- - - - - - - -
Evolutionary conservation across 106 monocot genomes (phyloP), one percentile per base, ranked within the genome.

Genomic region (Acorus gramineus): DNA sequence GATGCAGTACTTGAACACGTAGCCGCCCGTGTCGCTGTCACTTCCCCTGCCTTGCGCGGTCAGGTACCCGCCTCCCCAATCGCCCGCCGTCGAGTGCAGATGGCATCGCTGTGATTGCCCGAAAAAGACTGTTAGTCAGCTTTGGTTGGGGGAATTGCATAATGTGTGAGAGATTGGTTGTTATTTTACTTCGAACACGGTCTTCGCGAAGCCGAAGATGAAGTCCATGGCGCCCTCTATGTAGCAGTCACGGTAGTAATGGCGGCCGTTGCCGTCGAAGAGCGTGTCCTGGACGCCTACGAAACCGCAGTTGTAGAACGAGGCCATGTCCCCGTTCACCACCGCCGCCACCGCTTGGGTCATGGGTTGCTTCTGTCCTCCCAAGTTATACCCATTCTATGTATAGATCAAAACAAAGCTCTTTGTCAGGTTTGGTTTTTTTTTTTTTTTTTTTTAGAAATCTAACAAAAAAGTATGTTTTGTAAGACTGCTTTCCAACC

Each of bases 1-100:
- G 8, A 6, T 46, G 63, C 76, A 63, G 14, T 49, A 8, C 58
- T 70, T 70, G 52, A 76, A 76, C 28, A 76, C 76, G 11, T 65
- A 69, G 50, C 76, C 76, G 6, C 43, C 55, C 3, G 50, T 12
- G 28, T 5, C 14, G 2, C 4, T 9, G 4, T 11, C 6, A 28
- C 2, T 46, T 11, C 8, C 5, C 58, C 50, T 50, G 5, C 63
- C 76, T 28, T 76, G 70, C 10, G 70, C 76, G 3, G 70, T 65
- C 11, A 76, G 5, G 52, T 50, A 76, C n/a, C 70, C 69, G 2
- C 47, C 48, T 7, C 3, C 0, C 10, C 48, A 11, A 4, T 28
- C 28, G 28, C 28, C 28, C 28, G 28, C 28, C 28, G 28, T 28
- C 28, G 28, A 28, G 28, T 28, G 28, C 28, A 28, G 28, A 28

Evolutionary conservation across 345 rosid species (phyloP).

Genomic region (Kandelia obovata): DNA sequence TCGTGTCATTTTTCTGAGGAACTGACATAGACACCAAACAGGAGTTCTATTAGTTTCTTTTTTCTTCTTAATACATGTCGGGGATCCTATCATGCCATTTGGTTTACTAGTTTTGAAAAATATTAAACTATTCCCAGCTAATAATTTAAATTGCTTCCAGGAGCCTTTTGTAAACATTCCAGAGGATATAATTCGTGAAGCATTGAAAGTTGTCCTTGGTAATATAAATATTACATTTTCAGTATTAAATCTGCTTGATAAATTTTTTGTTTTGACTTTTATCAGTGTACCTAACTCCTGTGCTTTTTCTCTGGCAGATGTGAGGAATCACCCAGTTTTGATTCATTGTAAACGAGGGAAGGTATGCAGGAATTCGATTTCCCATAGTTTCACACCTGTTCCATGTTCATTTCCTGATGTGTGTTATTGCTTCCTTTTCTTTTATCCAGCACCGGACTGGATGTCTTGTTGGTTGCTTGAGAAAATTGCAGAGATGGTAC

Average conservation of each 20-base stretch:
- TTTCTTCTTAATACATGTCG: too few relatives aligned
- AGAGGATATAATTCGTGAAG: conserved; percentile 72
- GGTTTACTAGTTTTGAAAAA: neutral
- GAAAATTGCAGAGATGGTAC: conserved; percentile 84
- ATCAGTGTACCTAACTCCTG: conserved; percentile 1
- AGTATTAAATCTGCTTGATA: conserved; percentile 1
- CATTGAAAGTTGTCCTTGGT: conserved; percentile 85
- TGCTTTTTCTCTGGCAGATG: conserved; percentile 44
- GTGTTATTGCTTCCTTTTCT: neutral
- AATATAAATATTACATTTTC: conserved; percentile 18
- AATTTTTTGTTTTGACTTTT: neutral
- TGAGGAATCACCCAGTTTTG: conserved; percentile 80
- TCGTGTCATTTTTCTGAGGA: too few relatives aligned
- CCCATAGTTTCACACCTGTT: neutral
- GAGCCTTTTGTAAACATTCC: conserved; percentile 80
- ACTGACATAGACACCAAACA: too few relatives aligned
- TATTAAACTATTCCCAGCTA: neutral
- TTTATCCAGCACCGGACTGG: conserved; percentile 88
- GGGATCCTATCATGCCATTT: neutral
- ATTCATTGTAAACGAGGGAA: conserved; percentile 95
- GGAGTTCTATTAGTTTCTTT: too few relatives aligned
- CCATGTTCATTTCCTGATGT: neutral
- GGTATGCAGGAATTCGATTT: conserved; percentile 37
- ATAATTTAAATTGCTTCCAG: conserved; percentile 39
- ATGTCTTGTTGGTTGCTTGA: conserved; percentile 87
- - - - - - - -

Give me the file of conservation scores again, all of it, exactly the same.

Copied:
Evolutionary conservation across 106 monocot genomes (phyloP), one percentile per base, ranked within the genome.

Genomic region (Acorus gramineus): DNA sequence GATGCAGTACTTGAACACGTAGCCGCCCGTGTCGCTGTCACTTCCCCTGCCTTGCGCGGTCAGGTACCCGCCTCCCCAATCGCCCGCCGTCGAGTGCAGATGGCATCGCTGTGATTGCCCGAAAAAGACTGTTAGTCAGCTTTGGTTGGGGGAATTGCATAATGTGTGAGAGATTGGTTGTTATTTTACTTCGAACACGGTCTTCGCGAAGCCGAAGATGAAGTCCATGGCGCCCTCTATGTAGCAGTCACGGTAGTAATGGCGGCCGTTGCCGTCGAAGAGCGTGTCCTGGACGCCTACGAAACCGCAGTTGTAGAACGAGGCCATGTCCCCGTTCACCACCGCCGCCACCGCTTGGGTCATGGGTTGCTTCTGTCCTCCCAAGTTATACCCATTCTATGTATAGATCAAAACAAAGCTCTTTGTCAGGTTTGGTTTTTTTTTTTTTTTTTTTTAGAAATCTAACAAAAAAGTATGTTTTGTAAGACTGCTTTCCAACC

Each of bases 1-100:
- G 8, A 6, T 46, G 63, C 76, A 63, G 14, T 49, A 8, C 58
- T 70, T 70, G 52, A 76, A 76, C 28, A 76, C 76, G 11, T 65
- A 69, G 50, C 76, C 76, G 6, C 43, C 55, C 3, G 50, T 12
- G 28, T 5, C 14, G 2, C 4, T 9, G 4, T 11, C 6, A 28
- C 2, T 46, T 11, C 8, C 5, C 58, C 50, T 50, G 5, C 63
- C 76, T 28, T 76, G 70, C 10, G 70, C 76, G 3, G 70, T 65
- C 11, A 76, G 5, G 52, T 50, A 76, C n/a, C 70, C 69, G 2
- C 47, C 48, T 7, C 3, C 0, C 10, C 48, A 11, A 4, T 28
- C 28, G 28, C 28, C 28, C 28, G 28, C 28, C 28, G 28, T 28
- C 28, G 28, A 28, G 28, T 28, G 28, C 28, A 28, G 28, A 28

Evolutionary conservation across 345 rosid species (phyloP).

Genomic region (Kandelia obovata): DNA sequence TCGTGTCATTTTTCTGAGGAACTGACATAGACACCAAACAGGAGTTCTATTAGTTTCTTTTTTCTTCTTAATACATGTCGGGGATCCTATCATGCCATTTGGTTTACTAGTTTTGAAAAATATTAAACTATTCCCAGCTAATAATTTAAATTGCTTCCAGGAGCCTTTTGTAAACATTCCAGAGGATATAATTCGTGAAGCATTGAAAGTTGTCCTTGGTAATATAAATATTACATTTTCAGTATTAAATCTGCTTGATAAATTTTTTGTTTTGACTTTTATCAGTGTACCTAACTCCTGTGCTTTTTCTCTGGCAGATGTGAGGAATCACCCAGTTTTGATTCATTGTAAACGAGGGAAGGTATGCAGGAATTCGATTTCCCATAGTTTCACACCTGTTCCATGTTCATTTCCTGATGTGTGTTATTGCTTCCTTTTCTTTTATCCAGCACCGGACTGGATGTCTTGTTGGTTGCTTGAGAAAATTGCAGAGATGGTAC

Average conservation of each 20-base stretch:
- TTTCTTCTTAATACATGTCG: too few relatives aligned
- AGAGGATATAATTCGTGAAG: conserved; percentile 72
- GGTTTACTAGTTTTGAAAAA: neutral
- GAAAATTGCAGAGATGGTAC: conserved; percentile 84
- ATCAGTGTACCTAACTCCTG: conserved; percentile 1
- AGTATTAAATCTGCTTGATA: conserved; percentile 1
- CATTGAAAGTTGTCCTTGGT: conserved; percentile 85
- TGCTTTTTCTCTGGCAGATG: conserved; percentile 44
- GTGTTATTGCTTCCTTTTCT: neutral
- AATATAAATATTACATTTTC: conserved; percentile 18
- AATTTTTTGTTTTGACTTTT: neutral
- TGAGGAATCACCCAGTTTTG: conserved; percentile 80
- TCGTGTCATTTTTCTGAGGA: too few relatives aligned
- CCCATAGTTTCACACCTGTT: neutral
- GAGCCTTTTGTAAACATTCC: conserved; percentile 80
- ACTGACATAGACACCAAACA: too few relatives aligned
- TATTAAACTATTCCCAGCTA: neutral
- TTTATCCAGCACCGGACTGG: conserved; percentile 88
- GGGATCCTATCATGCCATTT: neutral
- ATTCATTGTAAACGAGGGAA: conserved; percentile 95
- GGAGTTCTATTAGTTTCTTT: too few relatives aligned
- CCATGTTCATTTCCTGATGT: neutral
- GGTATGCAGGAATTCGATTT: conserved; percentile 37
- ATAATTTAAATTGCTTCCAG: conserved; percentile 39
- ATGTCTTGTTGGTTGCTTGA: conserved; percentile 87